Financial statements show the financial performance of an organization. They are comprised of the Income Statement, the Cash Flow Statement, and the Balance Sheet, and are used both internally and externally by a variety of users. The Income Statement can also be referred to as profit and loss statement or statement of operations, and is one of the most important financial statements. It shows the profitability of a company during a specified accounting period. This course aims to familiarize you with the Income Statement and give you an understanding of how it interacts with other financial statements. You'll be taken through the various components of the Income Statement and taught hands-on knowledge of how to calculate gross profit, operating income, and net income. Finally, the course presents how common business transactions affect the Income Statement and how it interacts with other financial statements.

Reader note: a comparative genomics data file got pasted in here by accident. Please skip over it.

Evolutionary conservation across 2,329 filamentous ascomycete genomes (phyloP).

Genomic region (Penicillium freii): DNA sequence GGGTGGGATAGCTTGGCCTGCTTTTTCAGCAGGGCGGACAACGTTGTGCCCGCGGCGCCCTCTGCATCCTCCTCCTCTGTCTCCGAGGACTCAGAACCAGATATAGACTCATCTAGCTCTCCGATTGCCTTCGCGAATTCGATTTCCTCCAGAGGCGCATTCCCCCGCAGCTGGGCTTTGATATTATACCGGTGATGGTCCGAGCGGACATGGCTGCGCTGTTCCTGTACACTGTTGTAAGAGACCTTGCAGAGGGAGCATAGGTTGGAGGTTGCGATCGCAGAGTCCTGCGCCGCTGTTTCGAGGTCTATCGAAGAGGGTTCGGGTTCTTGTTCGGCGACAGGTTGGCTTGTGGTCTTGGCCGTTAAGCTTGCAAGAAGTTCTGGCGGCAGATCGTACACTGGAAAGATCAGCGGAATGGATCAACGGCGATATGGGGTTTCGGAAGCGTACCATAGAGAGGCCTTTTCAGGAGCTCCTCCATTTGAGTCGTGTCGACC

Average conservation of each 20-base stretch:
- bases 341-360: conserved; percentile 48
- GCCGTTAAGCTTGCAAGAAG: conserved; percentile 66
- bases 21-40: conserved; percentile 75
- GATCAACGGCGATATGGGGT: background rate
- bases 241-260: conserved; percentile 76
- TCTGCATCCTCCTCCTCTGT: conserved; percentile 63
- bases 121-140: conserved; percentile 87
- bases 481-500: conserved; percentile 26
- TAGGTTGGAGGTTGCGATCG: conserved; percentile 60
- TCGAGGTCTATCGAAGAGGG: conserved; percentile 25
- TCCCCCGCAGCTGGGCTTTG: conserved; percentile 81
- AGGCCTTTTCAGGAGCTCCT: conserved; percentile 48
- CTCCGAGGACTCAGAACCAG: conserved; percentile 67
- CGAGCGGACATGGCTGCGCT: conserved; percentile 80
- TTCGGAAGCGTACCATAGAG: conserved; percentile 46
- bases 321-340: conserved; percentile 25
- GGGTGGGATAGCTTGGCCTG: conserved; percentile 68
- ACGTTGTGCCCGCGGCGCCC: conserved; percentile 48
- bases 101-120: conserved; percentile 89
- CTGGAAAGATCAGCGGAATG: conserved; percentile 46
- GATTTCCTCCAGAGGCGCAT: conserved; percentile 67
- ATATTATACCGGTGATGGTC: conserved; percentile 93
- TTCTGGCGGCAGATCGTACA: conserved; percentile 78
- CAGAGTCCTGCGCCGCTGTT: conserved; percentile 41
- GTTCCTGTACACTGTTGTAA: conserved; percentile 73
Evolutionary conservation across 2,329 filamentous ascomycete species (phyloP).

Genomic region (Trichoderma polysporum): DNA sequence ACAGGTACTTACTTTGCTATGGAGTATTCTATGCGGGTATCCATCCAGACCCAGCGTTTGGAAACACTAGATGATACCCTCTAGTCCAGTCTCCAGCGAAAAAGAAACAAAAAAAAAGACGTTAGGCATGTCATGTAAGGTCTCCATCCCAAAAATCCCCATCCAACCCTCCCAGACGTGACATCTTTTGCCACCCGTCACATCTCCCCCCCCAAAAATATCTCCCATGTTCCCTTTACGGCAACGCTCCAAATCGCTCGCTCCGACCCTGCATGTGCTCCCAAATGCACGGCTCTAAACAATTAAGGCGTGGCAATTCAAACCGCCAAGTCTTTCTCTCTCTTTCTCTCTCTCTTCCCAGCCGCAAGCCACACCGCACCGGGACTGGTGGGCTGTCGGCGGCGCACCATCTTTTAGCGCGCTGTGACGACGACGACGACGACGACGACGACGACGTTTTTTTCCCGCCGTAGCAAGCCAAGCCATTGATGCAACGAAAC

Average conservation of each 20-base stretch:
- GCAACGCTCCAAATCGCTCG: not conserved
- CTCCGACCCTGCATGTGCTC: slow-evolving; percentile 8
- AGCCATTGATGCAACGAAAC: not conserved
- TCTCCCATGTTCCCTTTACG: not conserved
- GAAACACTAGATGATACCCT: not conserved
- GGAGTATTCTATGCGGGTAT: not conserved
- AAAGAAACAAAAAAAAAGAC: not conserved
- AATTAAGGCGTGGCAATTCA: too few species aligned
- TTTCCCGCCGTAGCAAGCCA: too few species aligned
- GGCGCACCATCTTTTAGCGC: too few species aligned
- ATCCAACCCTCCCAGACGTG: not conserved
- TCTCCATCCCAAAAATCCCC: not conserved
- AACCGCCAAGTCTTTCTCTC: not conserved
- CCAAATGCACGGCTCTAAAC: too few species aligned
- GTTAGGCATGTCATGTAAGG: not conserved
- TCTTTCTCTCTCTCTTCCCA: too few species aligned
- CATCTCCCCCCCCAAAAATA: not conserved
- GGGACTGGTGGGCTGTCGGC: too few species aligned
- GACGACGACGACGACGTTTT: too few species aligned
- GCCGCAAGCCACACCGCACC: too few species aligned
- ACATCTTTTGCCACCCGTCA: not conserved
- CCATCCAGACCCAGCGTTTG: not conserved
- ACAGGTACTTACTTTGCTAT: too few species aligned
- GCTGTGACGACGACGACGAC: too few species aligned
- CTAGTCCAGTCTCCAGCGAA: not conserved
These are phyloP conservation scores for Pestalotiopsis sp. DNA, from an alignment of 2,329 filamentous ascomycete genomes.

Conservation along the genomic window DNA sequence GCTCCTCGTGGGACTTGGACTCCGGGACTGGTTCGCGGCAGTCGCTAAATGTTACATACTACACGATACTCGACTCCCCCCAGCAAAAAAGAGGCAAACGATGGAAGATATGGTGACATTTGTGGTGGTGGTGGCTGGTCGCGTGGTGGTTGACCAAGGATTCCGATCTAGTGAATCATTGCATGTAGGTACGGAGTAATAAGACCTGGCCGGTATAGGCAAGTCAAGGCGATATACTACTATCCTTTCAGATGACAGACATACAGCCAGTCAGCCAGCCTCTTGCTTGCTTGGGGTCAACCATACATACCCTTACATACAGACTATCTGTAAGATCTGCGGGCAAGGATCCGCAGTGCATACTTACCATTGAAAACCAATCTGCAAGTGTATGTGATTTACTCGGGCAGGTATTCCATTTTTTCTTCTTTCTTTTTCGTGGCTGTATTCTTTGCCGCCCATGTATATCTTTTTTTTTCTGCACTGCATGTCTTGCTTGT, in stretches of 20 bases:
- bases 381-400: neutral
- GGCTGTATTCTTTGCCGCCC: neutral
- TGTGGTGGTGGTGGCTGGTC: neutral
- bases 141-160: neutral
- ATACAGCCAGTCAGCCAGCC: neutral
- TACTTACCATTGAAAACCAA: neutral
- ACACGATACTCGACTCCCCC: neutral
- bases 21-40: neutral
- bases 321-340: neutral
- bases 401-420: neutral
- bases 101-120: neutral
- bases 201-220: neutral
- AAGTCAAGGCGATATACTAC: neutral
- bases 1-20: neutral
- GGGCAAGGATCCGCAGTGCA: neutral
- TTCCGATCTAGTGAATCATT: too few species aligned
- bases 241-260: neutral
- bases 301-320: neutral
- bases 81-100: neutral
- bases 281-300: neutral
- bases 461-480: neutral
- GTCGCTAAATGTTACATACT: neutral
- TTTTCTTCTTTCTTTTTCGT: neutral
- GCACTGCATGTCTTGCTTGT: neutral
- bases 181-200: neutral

Learning Objectives
  • Identify key characteristics of the Income Statement
  • Recognize examples of revenues, gains, expenses, and loss-incurring activities
  • Calculate gross profit, operating income, and net income
  • Recognize how common transactions affect the Income Statement
  • Identify how the income statement interacts with the other financial statements
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Accounting Fundamentals Part 1 e-learning bundle
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  • Duration:
    6 hours